Through a series of bumps and bangs that convinced him that he HAD to do something he faced into his fear and called the IRS.  He reports that he was barely able to talk to the agent on the phone, but that when he finally finished his story the agent simply said “sir, please, just file your taxes.  We’ll figure this out once you’ve done that.”  He said his chief emotion when he got off the phone was anger – not at the IRS, but at himself, for having 1) taken so long to face this fear, and 2) all the time and energy he’d burned avoiding the problem.

And that’s EXACTLY the point, isn’t it?  That in our (mostly unthinking, highly reactive) avoidance of what we’re afraid of we wind up giving up time, energy, freedom and room to live our lives, when (compared to what we spend in that avoidance) the facing through and dealing with our fears will take much less time and energy?  It is unfair and unnecessary that we let our anxiety and fear rob us the way they can do.  Next up – more examples, and further suggestions for tools that can assist you in using the triad.

It was an exceptionally interesting week in my work on the Fear Mastery Toolbox.  I had a cluster of conversations with coaching clients, friends and my brilliant sister that led me to a new way of framing the various reasons we tackle our Comfort Zones.  I’ve begun calling those reasons “catalysts”, since they seem to  be how people often start to take on the Comfort Zone, and they seem to set in motion a chain of efforts that can culminate in breaking past a Comfort Zone wall.  This post is a first attempt to describe those catalysts, and how they might help us think on how we can do the same thing deliberately, consciously, without having to wait for random chance or our darkest hour…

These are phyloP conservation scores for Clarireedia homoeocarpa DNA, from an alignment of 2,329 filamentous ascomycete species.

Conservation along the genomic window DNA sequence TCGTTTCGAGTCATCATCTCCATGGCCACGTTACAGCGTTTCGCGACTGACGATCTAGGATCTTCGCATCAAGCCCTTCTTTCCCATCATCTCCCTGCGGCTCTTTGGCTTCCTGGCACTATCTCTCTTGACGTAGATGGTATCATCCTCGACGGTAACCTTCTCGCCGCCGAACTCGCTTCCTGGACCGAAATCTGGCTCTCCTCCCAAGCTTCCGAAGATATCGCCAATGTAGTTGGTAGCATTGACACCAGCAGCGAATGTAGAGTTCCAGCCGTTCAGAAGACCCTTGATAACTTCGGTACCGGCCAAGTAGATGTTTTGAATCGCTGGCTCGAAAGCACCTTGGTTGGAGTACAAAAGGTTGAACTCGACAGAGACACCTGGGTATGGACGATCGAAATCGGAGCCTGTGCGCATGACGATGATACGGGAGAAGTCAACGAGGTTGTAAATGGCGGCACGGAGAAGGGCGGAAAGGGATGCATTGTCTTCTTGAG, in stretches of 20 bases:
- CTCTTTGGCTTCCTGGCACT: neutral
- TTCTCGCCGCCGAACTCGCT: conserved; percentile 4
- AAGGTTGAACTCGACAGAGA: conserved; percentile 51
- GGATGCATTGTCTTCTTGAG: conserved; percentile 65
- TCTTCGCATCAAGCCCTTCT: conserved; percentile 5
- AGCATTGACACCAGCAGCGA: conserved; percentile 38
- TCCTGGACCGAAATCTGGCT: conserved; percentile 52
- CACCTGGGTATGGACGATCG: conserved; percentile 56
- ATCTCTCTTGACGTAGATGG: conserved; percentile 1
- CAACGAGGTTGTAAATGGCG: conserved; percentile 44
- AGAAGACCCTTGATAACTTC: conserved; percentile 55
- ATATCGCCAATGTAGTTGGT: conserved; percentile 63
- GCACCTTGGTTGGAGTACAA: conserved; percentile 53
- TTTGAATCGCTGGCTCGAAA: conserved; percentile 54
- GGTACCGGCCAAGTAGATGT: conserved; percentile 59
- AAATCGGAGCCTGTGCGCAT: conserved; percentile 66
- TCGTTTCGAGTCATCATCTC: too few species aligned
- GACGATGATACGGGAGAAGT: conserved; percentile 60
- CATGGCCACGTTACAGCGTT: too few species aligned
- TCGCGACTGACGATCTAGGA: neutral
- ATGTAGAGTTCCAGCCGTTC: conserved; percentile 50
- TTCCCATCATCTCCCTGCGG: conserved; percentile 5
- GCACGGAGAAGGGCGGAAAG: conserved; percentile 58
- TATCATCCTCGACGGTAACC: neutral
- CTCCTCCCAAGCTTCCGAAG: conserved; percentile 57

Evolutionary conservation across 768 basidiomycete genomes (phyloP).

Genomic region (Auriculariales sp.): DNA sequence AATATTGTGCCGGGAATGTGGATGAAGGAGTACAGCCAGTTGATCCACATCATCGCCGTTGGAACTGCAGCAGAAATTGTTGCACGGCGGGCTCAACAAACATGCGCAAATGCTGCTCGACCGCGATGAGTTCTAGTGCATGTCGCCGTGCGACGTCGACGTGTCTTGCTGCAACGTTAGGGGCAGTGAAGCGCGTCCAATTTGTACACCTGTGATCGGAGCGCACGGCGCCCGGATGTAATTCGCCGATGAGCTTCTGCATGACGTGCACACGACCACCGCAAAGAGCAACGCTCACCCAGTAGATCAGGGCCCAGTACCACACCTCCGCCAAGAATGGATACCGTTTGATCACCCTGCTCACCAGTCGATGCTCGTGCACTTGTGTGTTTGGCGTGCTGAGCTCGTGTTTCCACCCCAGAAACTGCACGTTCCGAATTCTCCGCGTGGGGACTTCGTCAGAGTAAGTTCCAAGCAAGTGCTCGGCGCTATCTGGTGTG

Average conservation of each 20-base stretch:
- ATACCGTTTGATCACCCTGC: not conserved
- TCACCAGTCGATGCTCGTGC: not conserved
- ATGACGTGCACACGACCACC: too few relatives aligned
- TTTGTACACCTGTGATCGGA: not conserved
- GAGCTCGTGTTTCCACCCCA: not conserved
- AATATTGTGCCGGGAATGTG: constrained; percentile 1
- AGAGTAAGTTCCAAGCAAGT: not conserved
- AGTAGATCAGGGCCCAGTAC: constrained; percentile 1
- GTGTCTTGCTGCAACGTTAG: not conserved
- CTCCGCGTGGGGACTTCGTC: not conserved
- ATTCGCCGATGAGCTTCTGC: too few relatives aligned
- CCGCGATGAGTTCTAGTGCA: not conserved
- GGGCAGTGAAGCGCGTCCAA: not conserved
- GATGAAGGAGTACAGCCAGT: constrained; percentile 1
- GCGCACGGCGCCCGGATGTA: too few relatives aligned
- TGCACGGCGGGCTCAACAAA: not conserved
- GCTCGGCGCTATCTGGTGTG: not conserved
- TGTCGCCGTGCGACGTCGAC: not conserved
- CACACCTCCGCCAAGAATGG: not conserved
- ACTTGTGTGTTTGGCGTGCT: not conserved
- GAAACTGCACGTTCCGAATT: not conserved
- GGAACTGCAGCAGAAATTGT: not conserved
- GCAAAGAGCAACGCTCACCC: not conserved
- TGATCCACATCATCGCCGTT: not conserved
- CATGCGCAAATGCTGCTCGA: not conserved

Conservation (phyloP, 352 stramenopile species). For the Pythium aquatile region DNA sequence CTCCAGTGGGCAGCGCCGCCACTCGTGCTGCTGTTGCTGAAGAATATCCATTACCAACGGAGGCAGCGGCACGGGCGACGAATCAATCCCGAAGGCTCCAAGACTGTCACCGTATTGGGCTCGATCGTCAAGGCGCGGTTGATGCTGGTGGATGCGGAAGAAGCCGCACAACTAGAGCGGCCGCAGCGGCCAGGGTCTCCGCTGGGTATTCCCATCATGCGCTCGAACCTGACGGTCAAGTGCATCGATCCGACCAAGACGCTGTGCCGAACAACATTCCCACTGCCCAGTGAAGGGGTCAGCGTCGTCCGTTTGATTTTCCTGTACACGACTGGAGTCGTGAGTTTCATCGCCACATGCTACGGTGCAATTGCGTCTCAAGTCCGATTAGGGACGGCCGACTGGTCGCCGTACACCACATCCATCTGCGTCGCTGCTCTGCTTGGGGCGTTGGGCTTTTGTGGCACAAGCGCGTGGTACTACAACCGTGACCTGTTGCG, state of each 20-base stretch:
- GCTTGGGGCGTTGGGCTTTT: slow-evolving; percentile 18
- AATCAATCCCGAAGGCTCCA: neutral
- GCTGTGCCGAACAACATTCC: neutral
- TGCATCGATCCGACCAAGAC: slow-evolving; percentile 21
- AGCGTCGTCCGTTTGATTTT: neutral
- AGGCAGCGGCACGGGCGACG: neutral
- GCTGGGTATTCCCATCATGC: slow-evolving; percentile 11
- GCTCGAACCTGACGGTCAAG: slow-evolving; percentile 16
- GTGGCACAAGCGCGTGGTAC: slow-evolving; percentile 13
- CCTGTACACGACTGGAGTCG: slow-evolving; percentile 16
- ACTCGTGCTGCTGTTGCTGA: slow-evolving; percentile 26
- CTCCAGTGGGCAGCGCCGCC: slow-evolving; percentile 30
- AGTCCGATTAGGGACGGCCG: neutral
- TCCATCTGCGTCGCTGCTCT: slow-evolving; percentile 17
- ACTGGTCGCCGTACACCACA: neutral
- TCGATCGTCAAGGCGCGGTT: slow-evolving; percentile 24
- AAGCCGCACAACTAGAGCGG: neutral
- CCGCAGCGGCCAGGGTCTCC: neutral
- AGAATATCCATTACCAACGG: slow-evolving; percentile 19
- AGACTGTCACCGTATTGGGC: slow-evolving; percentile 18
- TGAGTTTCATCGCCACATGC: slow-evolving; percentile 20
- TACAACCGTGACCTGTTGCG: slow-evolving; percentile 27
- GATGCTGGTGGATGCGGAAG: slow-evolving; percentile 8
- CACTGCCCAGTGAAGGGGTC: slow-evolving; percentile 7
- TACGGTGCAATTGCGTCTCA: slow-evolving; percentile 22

The 1st catalyst that leads people to challenge their Comfort Zone is that Comfort Zone shrinking to a point to where they are completely frozen, trapped in place and terrified to move in any direction.  This is the most common description of what people experience when they say they are having full-on panic attacks.  This is the same situation that is described as agoraphobia (really the terminal state of chronic panic attacks.)  Think of being in what used to be a roomy living room that has, over time, shrunk to the size of a small shoe closet.  You can’t move without bumping into something in that closet, or hitting the walls or door.  Now make the door and walls electrified, so every time you move you get shocked.  That’s a mild, understated version of how frightening a shrinking Comfort Zone can feel!  And to make it worse there isn’t any one clear, scary physical thing that is frightening us in that context – instead it seems that everything is scary, and there is literally no-where to go.